Loopholes, the law, and the wild west in today’s political law links

RULES FOR INVESTMENT ADVISERS.  Bloomberg.  “Arguments last month before the D.C. Court of Appeals addressed the constitutionality of a rule adopted by the U.S. Securities and Exchange Commission in 2010, which regulates campaign contributions by investment advisers.”

SNAPCHAT, CAMPAIGN LAW, AND 16.  Fusion.net.  “What is new, however, is the potential conundrum that an app like Snapchat uniquely presents. One of the key features that has made it popular with young people is the fact that its messages disappear within seconds — unless the user receiving the Snapchat takes a screenshot.”  I’m on Snapchat as ericsbrown, but I haven’t used it, yet.

OVERBY ON THE LAW.  NPR.  “Nowadays, the art of campaign-finance lawyering lies in determining what a definition fails to say — and then driving a cash-filled truck through the loophole.”

REFORMERS BUMMED.  SacBee.  “There is little to celebrate here, unless you enjoy the status quo of judicial elections and campaign-finance laws.”

WILD WEST.  USNews.  “Money has always been a force in campaigns, of course, but a series of court decisions in recent years has changed the landscape dramatically, even from the last two presidential campaigns, experts note.”

FIVE TESTS.  CBS.  “Here’s a look at some of the ways this election’s crop of White House hopefuls are pushing the boundaries of campaign finance laws.”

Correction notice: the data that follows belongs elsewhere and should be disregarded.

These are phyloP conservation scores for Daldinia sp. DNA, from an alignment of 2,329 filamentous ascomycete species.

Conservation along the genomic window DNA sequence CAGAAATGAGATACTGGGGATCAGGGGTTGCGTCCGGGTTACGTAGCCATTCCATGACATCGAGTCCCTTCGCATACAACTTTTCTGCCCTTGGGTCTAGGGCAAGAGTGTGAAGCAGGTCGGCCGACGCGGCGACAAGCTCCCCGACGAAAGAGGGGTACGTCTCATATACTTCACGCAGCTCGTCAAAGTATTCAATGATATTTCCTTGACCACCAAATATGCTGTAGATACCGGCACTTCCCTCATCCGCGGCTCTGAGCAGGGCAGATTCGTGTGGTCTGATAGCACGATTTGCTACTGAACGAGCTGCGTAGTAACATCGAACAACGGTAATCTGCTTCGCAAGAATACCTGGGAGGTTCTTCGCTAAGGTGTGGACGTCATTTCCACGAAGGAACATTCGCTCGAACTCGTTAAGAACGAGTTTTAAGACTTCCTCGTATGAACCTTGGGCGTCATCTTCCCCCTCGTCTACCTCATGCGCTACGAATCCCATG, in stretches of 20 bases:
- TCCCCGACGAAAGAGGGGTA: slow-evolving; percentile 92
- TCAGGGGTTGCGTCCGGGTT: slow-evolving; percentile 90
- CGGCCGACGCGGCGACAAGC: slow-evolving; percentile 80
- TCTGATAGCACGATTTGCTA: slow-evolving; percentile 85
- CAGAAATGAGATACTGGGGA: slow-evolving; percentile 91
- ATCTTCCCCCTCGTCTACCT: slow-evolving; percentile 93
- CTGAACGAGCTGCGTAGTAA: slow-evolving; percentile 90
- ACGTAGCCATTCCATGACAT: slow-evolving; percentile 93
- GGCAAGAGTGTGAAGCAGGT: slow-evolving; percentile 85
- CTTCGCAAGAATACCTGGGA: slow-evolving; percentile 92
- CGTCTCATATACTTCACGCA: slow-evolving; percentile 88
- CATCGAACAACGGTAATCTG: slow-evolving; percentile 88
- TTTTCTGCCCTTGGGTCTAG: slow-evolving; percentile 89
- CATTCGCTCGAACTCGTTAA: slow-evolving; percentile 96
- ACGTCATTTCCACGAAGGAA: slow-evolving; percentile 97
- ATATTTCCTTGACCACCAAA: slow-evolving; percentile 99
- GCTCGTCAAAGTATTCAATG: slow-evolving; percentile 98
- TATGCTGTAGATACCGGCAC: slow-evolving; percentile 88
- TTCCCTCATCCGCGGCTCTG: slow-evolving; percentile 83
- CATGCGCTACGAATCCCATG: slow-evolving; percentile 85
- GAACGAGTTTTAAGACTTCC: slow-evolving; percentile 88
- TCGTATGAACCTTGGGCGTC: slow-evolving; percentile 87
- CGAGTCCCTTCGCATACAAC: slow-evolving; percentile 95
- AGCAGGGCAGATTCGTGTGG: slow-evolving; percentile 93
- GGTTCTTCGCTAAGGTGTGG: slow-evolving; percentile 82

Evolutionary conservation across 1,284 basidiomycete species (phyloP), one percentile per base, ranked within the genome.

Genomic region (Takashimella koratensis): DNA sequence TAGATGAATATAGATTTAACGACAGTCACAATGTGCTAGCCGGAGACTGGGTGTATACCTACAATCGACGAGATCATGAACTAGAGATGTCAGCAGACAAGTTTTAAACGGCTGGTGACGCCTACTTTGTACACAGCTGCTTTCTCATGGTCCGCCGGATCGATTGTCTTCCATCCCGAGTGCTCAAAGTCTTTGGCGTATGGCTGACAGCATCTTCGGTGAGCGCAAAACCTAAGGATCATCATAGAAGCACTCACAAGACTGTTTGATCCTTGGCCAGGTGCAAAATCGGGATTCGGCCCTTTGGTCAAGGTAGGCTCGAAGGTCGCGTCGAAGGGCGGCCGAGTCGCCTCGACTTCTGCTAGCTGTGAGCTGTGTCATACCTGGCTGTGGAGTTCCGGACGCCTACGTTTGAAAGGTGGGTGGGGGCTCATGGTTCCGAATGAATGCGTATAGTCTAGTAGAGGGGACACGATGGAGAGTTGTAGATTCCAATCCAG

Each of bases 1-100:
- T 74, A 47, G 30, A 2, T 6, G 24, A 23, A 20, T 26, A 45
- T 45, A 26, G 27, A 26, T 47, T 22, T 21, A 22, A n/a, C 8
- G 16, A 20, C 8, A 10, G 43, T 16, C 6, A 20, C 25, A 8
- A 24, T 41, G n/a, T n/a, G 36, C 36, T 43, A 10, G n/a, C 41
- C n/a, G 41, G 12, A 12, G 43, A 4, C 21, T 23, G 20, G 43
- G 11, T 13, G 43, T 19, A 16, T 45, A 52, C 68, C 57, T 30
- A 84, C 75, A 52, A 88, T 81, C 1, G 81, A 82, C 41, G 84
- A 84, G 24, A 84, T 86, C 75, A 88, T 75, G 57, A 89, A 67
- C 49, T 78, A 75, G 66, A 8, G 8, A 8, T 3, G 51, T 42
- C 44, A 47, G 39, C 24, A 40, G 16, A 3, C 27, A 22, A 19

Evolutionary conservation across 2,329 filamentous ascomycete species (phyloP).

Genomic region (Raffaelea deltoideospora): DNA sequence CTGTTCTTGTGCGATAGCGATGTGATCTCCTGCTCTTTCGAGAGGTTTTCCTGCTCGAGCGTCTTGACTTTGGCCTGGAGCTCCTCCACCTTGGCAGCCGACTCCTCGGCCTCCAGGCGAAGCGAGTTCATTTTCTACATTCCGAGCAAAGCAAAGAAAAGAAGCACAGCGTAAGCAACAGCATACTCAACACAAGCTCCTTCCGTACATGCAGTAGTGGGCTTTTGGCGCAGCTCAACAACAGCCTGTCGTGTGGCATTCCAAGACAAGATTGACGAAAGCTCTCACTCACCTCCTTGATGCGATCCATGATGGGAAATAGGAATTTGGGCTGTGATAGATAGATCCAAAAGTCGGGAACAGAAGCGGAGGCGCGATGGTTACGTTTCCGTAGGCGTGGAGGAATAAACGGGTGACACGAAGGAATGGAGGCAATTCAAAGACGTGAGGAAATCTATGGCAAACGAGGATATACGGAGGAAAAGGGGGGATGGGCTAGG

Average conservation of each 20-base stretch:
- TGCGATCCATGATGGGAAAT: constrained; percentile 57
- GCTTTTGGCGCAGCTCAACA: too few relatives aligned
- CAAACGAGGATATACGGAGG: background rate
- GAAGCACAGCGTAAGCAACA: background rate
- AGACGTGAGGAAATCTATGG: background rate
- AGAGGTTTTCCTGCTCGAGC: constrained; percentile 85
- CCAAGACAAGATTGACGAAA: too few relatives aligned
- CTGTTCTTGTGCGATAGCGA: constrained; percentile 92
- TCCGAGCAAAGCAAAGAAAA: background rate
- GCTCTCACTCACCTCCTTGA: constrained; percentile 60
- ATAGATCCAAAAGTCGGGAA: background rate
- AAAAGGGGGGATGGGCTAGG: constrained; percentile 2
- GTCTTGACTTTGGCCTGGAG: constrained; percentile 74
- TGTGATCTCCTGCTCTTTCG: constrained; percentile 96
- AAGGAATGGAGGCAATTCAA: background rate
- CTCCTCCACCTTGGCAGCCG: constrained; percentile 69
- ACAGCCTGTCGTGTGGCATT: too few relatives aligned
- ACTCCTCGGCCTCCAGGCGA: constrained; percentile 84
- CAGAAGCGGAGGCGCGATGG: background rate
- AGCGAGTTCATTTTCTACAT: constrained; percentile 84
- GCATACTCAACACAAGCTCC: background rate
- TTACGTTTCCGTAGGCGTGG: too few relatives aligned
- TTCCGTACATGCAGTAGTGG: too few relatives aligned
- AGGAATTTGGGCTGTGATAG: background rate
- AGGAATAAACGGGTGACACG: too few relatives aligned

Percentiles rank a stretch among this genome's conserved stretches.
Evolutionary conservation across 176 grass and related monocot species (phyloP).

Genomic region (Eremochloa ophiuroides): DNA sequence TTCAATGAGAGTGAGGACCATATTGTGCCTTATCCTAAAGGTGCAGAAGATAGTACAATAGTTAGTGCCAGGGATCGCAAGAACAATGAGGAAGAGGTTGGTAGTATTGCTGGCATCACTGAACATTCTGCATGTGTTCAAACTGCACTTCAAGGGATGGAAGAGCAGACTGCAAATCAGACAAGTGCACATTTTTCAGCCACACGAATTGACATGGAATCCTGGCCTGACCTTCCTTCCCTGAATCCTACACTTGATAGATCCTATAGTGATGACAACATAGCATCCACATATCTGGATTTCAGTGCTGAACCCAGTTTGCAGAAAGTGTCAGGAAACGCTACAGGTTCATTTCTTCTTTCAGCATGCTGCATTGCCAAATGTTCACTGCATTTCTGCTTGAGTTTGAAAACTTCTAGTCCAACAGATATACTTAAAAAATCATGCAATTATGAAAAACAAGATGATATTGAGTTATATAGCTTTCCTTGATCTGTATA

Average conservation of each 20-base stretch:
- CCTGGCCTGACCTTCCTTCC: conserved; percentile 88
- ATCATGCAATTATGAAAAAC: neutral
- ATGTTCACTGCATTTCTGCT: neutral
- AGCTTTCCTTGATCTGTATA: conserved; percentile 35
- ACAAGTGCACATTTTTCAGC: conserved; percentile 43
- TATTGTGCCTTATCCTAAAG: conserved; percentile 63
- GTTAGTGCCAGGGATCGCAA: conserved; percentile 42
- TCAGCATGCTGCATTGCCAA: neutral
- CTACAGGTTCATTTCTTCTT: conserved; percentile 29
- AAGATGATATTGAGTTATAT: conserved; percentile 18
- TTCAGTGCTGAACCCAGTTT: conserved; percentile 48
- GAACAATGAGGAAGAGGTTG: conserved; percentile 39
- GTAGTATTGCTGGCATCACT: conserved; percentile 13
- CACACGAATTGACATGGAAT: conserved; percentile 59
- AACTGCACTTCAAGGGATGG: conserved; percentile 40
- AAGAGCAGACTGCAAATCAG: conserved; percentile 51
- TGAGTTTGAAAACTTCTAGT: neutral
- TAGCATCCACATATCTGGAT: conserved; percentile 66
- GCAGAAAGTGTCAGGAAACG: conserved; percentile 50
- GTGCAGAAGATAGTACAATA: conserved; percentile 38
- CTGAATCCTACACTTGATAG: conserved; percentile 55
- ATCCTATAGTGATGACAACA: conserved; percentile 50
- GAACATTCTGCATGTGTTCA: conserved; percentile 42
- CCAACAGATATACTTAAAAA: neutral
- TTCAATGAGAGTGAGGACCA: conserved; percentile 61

SKIRTING LAWS?  NPR.  “Are Jeb Bush, Other Undeclared Candidates Skirting Campaign Finance Laws?”

SUPER PACS, VIEW FROM ABROAD.  The Guardian.   “For now, though, the landscape is dominated by Super Pacs.”

CORRECT THE RECORD.  Newsweek.  “Major court decisions, like the famed Citizens United case that opened the door to unlimited contributions, focused on paid advertising and other kinds of media, such as an anti-Clinton documentary. The courts didn’t address the ability to coordinate rapid response online.”

CA:  DISCLOSURE REQUIREMENTS.  SacBee.  “But when it comes to California campaign-finance laws, the nearly two-dozen outside groups that have injected more than $9.3 million into the East Bay’s 7th Senate District special election are covered by much different rules.”

MD:  CHANGED RULE.  Venable.  “Now, in addition to reporting direct contributions to candidates, contractors will also have to disclose contributions made to independent expenditure groups and political parties that are ‘for the benefit’ of covered candidates.”

NY:  DISCLOSURE ORDER.  Newsday.  “Nassau County Executive Edward Mangano Friday issued orders that for the first time require the disclosure of lobbying activity on every county contract and create a registry of all local lobbyists.”

VT:  BILL ON WAY TO PASSAGE.  VTDigger.  “A lobbyist disclosure bill that if signed into law would be one of the strictest in the country got a boost after clearing a committee of conference between the two chambers.”


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